Flower Mound, Texas, In a day when ministry leaders readily align with political organizations and endorse candidates there is one who represents those who refrain.
Dr. Steven B. DavidSon calls political-obsessions one of the false doctrines of the contemporary Church. “Sure, there is civil responsibility. We must pay taxes, pray for our governing officials, and vote if a person desires. However, there is no ‘best-in-class’ political party concerning the Christian movement. Politics by its very nature is deceitful, biased, and unforgiving. It’s questionable when a Christian candidate or platform is suggested in the midst of such a process; and the effort to leave persons with a sense of guilt or confusion if they vote otherwise is despicable. Issues of prayer in public places, homosexuality, racism, poverty, abortion or sacrificing children have been with us throughout Biblical history.”
DavidSon continues, “No doubt, the nation is in a downward path in every way. It is not simply because of the obvious often suggested by these leaders. Those who say they represent the ministry of Jesus Christ are using political strategies for the change they seek including their broadcasts and pulpits. This is as devastating as the things they decry, and clearly a bastardization of the Great Commission.”
When asked why he is so passionate about his view, he is clear. “We have thousands of persons contacting our ministry. If you assess believers as we do, you will find they are suffering from ministry malnutrition. Marital difficulty, mood disorders, parenting conflict, teen insolence, addictions and similar activity dominate the typical believer. This does not include persons who do not know our Lord. And yet precious time and resources are expended on political demagoguery under the disguise of Christian service.”
DavidSon shares how believers can identify when they are subject to a politically-compromised ministry. “When a person attends a worship service, turns-on a ‘Christian’ broadcast and is constantly bombarded with political innuendo, political endorsements, and ‘demonization’ of governing officials for the purpose of manipulating a person’s vote, the person is witnessing a false-doctrine of the contemporary Church. Living within immoral cultures and suffering persecution, it is an absolute stretch to find Jesus or any early Church representative involved in similar activities. Jesus is our message, and His life is our methodology. It simply does not take a major study to determine acceptable limits; and it does not matter how popular the personality or ministry is, politically obsessive activity is heretical.”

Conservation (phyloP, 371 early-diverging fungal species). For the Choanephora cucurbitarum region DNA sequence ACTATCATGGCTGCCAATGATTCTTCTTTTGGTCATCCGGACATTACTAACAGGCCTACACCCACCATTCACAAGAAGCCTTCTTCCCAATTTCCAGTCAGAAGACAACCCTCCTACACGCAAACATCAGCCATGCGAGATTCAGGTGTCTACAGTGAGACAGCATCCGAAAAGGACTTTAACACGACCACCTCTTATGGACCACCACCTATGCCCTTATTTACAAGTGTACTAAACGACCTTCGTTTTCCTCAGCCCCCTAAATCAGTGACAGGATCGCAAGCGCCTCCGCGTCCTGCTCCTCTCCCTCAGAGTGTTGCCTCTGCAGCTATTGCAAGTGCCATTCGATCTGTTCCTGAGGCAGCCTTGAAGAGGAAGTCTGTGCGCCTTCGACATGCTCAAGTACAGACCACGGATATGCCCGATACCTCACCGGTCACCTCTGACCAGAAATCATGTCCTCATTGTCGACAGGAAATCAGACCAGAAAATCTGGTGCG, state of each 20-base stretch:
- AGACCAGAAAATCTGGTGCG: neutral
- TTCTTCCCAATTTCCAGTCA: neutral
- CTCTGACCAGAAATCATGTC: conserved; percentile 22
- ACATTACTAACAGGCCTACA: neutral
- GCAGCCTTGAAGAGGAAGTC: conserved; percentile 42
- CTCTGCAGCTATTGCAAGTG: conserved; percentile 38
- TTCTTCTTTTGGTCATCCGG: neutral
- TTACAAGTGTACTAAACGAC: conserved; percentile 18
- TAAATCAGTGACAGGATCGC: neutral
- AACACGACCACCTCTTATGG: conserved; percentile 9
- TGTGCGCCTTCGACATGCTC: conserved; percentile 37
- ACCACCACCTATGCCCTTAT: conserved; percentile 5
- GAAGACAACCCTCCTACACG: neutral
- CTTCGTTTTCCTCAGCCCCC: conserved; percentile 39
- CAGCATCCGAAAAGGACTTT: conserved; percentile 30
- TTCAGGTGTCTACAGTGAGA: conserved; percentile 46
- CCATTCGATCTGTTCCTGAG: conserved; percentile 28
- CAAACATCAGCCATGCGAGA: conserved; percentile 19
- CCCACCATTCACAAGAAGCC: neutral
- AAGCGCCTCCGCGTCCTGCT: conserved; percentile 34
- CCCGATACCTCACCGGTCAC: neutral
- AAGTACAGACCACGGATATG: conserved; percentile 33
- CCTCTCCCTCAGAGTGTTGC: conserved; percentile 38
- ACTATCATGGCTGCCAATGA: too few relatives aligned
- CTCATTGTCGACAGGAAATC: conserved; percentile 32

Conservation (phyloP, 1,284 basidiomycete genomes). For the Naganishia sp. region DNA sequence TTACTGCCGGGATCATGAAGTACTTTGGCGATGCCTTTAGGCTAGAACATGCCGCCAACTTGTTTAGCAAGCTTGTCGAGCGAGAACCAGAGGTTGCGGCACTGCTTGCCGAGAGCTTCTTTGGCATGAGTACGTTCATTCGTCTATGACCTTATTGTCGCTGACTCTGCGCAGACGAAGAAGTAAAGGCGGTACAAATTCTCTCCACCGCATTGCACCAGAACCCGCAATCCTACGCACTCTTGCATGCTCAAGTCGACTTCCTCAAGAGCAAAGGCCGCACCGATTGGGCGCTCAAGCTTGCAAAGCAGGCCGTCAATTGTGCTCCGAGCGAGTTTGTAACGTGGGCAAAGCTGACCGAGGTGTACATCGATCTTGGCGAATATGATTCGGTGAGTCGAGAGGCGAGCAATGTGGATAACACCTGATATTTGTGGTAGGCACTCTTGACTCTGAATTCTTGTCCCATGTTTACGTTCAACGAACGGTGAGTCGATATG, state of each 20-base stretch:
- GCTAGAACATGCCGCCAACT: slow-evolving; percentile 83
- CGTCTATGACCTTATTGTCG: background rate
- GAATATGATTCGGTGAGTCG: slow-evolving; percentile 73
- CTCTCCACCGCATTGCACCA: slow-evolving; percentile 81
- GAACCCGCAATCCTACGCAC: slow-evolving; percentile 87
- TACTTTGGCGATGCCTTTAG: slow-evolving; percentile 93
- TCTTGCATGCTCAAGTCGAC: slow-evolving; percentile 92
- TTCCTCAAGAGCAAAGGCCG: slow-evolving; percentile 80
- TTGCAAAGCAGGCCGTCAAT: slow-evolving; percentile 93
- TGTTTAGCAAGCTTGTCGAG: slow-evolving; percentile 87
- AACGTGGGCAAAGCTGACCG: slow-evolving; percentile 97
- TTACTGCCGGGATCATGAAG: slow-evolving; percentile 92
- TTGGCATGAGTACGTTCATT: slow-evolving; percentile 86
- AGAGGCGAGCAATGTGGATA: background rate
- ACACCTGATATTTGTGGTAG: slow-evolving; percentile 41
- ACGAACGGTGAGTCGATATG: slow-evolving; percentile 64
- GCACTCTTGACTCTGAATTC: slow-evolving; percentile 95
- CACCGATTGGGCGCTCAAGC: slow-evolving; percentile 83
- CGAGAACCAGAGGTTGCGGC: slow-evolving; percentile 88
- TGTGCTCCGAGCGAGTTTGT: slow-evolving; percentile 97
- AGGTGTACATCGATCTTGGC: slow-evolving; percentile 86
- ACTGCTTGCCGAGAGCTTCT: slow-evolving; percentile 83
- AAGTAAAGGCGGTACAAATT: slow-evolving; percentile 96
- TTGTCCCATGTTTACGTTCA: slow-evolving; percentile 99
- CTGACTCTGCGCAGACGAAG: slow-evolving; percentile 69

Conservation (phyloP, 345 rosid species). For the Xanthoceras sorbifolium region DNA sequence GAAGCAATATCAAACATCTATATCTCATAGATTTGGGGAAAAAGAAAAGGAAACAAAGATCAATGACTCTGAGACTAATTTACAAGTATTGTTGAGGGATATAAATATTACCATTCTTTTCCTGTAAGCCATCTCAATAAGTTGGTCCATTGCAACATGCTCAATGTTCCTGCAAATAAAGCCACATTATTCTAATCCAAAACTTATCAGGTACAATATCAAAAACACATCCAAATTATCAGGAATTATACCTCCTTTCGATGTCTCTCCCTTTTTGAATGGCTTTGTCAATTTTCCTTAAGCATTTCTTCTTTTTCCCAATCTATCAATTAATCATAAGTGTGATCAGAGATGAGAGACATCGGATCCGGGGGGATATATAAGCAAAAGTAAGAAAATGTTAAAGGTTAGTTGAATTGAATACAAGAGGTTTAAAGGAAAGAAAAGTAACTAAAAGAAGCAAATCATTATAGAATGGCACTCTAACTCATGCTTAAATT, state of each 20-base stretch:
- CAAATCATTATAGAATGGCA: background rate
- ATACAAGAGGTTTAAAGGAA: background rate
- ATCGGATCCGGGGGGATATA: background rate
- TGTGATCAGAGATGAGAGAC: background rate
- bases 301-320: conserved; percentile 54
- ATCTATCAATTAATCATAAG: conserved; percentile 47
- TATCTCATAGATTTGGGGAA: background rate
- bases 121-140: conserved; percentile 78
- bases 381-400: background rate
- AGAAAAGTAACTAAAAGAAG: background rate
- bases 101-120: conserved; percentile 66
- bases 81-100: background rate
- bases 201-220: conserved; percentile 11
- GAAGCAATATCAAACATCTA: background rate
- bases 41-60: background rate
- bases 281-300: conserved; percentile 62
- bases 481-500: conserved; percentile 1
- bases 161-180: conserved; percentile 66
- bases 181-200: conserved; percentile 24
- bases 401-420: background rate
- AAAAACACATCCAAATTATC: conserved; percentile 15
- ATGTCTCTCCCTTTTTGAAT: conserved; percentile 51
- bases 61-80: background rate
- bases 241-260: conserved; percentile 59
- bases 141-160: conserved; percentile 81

Answering typical arguments referring to the founding fathers and civil rights movement as religious-political pioneers, DavidSon retorts with a Christ-based view. “First, it is a different contemporary dispensation. Additionally, we are thankful for the founding fathers and civil rights efforts of the 1960s but—as shocking as it may seem–these are not the standard-bearers of the Christian faith. There is only one name, Jesus!”
DavidSon also takes exception to those who use the term social gospel. “It sounds relevant and caring, but there is no ‘social’ gospel in Christ, Jesus with the principal objective of social change. Christianity is about universal-cosmic change. The ultimate objective is a new heaven and new earth. Clearly, Christianity is being used as a diversion for some of these persons’ preeminent love. It is their national, political, racial or religious idolatry. As the Apostle Paul warned, ‘if they come with any other Gospel than this, count them accursed.’” Galatians 1:1-10.
READ: Acts 16:6-10
On Friday, my day of rest as a pastor, the Holy Spirit prompted me to call a young single mother in our faith community to see if her car had been repaired. I had some reservations about making the call, but I obeyed.
Little did I know that my obedience would help save her life. She said later: “Friday at work I was planning on taking my life; but in a time of need, I believe God was there for me. He had Pastor Williams call me, and just by listening to his voice, I knew that God loved me.”
The apostle Paul must have had reservations when the Holy Spirit prompted him and his team not to go into the provinces of Asia and Bithynia. Instead, they felt the Spirit’s call to go into Macedonia to preach the good news. In each situation, they obeyed the Spirit’s promptings. As a result, Paul and his team were instrumental in giving birth to a new faith community in Philippi (Acts 16:11-15).